The 5th October 1962 saw the James Bond franchise as we know it today, first appear in cinemas. Dr. No was Sean Connery’s first foray into the role which he would be best known for. But today, sees the 23rd film of the franchise, Skyfall make its way onto the pearl screen.
I’m not a huge Bond fan, hence, why I missed the actual anniversary, but I am a casual viewer, liking what I like and hating the rest. The fast cars and loose women of the Bond universe is not really my thing but I do enjoy a decent action film and Bond has provided some good ones.
My highlights would include: Goldfinger (1964), Goldeneye (1995), Casino Royale (2006) and even the most derived of the franchise, Die Another Day, the lightest and most outrageously flippant of the series. Invisible car anyone?
Obviously from my last review, Thunderball (1965) counts as one of my least favourites, as do all the Rodger Moore films and I’m not taken with Timothy Dalton either, though I haven’t seen one of his in years. But even though George Lazenby may not have been the best Bond by any stretch, his only film of the series, On Her Majesty’s Secret Service (1969) is defiantly my number one, and the best conceived film of the entire franchise.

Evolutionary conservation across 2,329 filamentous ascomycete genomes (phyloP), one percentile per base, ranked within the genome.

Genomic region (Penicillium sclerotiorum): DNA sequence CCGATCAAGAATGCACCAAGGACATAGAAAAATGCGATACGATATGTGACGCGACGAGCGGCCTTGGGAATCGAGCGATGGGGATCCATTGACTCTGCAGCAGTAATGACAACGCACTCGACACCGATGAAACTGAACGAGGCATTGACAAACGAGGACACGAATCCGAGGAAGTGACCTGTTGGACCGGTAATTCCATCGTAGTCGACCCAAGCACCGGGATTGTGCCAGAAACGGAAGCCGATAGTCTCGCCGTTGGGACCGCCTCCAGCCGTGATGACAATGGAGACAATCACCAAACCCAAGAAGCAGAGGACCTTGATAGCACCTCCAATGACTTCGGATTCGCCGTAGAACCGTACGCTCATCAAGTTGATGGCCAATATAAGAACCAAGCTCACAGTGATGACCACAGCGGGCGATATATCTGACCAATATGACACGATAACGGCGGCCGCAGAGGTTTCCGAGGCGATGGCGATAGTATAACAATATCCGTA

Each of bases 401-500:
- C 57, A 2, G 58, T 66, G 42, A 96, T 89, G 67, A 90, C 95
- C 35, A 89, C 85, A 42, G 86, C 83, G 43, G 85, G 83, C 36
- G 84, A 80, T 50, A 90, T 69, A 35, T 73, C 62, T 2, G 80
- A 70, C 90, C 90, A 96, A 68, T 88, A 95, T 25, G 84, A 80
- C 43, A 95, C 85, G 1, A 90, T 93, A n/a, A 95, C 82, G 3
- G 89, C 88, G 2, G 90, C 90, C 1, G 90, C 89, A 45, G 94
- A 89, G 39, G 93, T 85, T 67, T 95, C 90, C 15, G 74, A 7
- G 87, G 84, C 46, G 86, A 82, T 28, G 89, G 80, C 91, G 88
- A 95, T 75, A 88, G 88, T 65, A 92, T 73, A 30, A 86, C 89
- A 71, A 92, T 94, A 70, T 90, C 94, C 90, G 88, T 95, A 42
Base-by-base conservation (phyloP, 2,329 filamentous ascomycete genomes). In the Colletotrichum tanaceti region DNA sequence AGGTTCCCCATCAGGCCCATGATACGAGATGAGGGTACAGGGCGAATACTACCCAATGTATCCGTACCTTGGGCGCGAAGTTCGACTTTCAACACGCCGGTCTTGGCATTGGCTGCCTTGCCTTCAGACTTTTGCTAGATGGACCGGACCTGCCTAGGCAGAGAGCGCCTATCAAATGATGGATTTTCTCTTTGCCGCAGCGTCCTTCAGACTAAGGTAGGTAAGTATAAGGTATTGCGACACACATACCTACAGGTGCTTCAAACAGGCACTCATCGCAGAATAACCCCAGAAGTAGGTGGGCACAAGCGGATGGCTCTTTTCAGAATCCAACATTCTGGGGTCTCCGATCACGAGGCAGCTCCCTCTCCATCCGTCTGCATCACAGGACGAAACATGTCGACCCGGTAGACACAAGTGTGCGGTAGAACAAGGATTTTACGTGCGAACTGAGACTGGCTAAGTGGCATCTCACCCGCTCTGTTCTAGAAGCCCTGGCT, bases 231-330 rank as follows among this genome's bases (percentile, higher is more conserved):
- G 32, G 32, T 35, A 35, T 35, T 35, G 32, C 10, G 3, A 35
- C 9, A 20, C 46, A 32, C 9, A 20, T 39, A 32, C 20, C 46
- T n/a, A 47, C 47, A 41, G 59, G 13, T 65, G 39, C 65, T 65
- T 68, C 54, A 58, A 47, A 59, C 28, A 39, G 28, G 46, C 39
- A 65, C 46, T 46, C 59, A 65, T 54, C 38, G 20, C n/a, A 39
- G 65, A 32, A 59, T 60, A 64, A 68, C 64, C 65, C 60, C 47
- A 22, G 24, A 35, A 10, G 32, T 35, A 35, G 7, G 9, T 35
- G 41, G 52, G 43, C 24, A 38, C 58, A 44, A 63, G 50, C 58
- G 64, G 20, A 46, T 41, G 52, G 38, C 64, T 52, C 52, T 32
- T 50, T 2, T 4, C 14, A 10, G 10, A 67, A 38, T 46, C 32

Goldfinger was fun; Goldeneye was a good revival after Dalton and Casino Royale rebooted the franchise for the post Bourne era. And that in itself can be a problem. With Jason Bourne’s success at changing the action genre in the way that it has, is there still room for Bond?
Yes, there is. As long as he can adapt, he can be a timeless character in an ever-changing ocean of global politics. In the 2000’s, super-villains are becoming terrorists, certainly in the post 9/11 world and the governments are still fighting one and other over the same resources. Bourne has his uses and thanks to the likes of Paul Greengrass, the landscape has become more about reality than just outright action, but as long as Bond keeps it up, there’s no doubt that there’s plenty more Bonds on the way and by the 75th Anniversary in 2037, there may still be films coming out for the next generation of Bond fans.
As for Skyfall, Sam Mendes has taken the reins and I’m curious as to how the man who has brought us Amercan Beauty (1999) and Road To Perdition (2003) will hold up directing and all out action film. Well, personally I hope that he can bring his own sense of artistry to the franchise, though only time will tell.
But the big question is, will one of the cinemas most notable fans ever direct a Bond movie? Well, Christopher Nolan, What do ya think?